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I'm Medicated for My Mental Illness — and I’m OK With That

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Editor's Note

Please see a doctor before starting or stopping a medication.

I’ve been medicated long enough to forget the time in my life when I was unmedicated.

However, I do remember what it was like when my current medication stopped working.

I was sitting in my therapist’s office watching her face as she gave my screening forms the once over. And then she said, “I don’t think your meds are working.”

That day, I left the therapist’s office with a promise not to harm myself, a referral to a psychiatrist and no solution. And while I was happy to have an answer about my meds not working, I was not happy about the weeks I spent all but pleading with my therapist that I was not OK.

That summer, I lost weeks on the couch waiting for the appointment. I remember my back pressing into the couch cushions while I waited to fall in. I wanted to vanish but the thought of vanishing sounded like it would take too much effort to get off of the couch to do.

At the beginning of August, I checked myself into an inpatient care facility where I spent five days in groups, not sleeping, and watching the general calamity going on around me while my system was shocked into submission with a new combination of prescriptions.

Throughout the next year or so, I spent time in my psychiatrist’s office feeling a bit like a test subject. It’s necessary to find the right combination of treatment that works for you, but after a while, it gets to be tedious and exhausting. I’ve experienced quite a few side effects — nausea, leg twinges, the “crawlies,” memory loss and affected speech.

Yet, it wasn’t until I was diagnosed with ADHD and put on a different medication that I finally started to feel better. The buzzing in my head seemed to lessen and the aggression that came with overstimulation reduced greatly. I didn’t have the shakes anymore and didn’t feel like my mind was zooming down a freeway taking corners at 90 m.p.h. during a Wisconsin blizzard. I felt like myself again and it was euphoric.

I was riding that euphoria while I was diagnosed with borderline personality disorder (BPD) and obsessive-compulsive personality disorder (OCPD). I was starting to feel better and thought I could be “OK enough” to taper off some of my medications. Under the care of a new psychiatrist, I was supported and protected in this endeavor. Being a teacher, I wanted to be off my medications by the time the new school year started. I’d have summer to feel ill and just get it over with. She told me that wasn’t an option because I was going to get sick and set me up with a rigorous, yet manageable titration schedule to drop one medication at a time (aside from my ADHD medication which we agreed was still needed).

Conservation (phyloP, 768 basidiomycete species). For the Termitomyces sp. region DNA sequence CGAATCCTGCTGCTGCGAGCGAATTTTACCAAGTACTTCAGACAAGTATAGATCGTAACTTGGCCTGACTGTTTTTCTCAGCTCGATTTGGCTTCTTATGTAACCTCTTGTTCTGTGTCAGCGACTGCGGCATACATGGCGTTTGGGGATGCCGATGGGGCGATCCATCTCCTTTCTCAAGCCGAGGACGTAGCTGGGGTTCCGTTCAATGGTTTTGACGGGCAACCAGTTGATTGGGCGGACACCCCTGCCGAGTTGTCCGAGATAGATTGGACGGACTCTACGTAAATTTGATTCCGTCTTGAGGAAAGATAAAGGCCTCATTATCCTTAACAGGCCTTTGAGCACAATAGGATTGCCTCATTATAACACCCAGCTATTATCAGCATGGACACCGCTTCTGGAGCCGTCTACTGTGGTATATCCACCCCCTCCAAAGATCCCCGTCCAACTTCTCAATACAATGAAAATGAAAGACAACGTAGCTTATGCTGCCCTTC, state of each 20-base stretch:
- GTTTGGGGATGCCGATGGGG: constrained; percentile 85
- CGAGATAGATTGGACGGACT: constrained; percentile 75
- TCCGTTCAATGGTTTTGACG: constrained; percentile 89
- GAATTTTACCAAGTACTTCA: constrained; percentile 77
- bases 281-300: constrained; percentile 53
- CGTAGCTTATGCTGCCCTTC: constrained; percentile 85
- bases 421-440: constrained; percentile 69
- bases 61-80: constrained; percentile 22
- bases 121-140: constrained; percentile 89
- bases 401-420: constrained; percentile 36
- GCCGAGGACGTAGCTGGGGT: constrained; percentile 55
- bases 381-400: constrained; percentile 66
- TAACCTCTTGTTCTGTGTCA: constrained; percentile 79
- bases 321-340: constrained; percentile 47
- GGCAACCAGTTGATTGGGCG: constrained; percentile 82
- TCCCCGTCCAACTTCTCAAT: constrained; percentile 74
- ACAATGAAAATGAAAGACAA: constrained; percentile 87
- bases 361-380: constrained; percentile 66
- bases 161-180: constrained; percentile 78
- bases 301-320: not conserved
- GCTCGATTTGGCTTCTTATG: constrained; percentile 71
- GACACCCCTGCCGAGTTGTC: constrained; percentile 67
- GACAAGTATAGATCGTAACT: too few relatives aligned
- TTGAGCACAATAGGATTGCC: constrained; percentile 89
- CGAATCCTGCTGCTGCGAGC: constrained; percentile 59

I’ve never been great at medication adjustments, but I’m not being facetious when I say I’m surprised I’m still married and still around. My husband would describe me as “unhinged” and I was emotionally abusive. One part of me was actually feeling things again — I was crying at beautiful things rather than being stuck in my misery. The rest of me was picking my face and fingers raw with tweezers, shaking on the couch, and staring at the walls while my husband was at work. I was also taking two grad courses and later on, preparing for the new school year to start.

I didn’t make it through the adjustment. The white flag of surrender appeared on the horizon of a weekend I spent crying and deciding if I should go to inpatient. My husband called my dad to come get me instead of the police and eventually I reached the decision to stabilize my medication until something could be done.

Currently, I’m on an antidepressant, mood stabilizer and ADHD medication. Yes, I’ve been medicated long enough to forget the times where I haven’t been, but I’ve also been medicated long enough to know I need to stay this way. I don’t think the combination of medication I’m on is perfect and I’ve also settled into the idea that the combination may never be perfect. I have to be OK with that because I’ve realized that though this life has been hard, and I’ve been dealt things I didn’t deserve, I want to stick around to see the ending.

If you feel guilty about being medicated, please stop self-flagellating yourself. Life is hard and you don’t deserve it. For those of you who do not fall into the “pro-medication” category, the last thing someone who has to take medication wants to hear is how we shouldn’t be putting that in our bodies. Because our bodies shouldn’t be attacking us, but they are and we’re just simply trying to find our own semblance of homeostasis. Please let us.

Originally published: March 29, 2018
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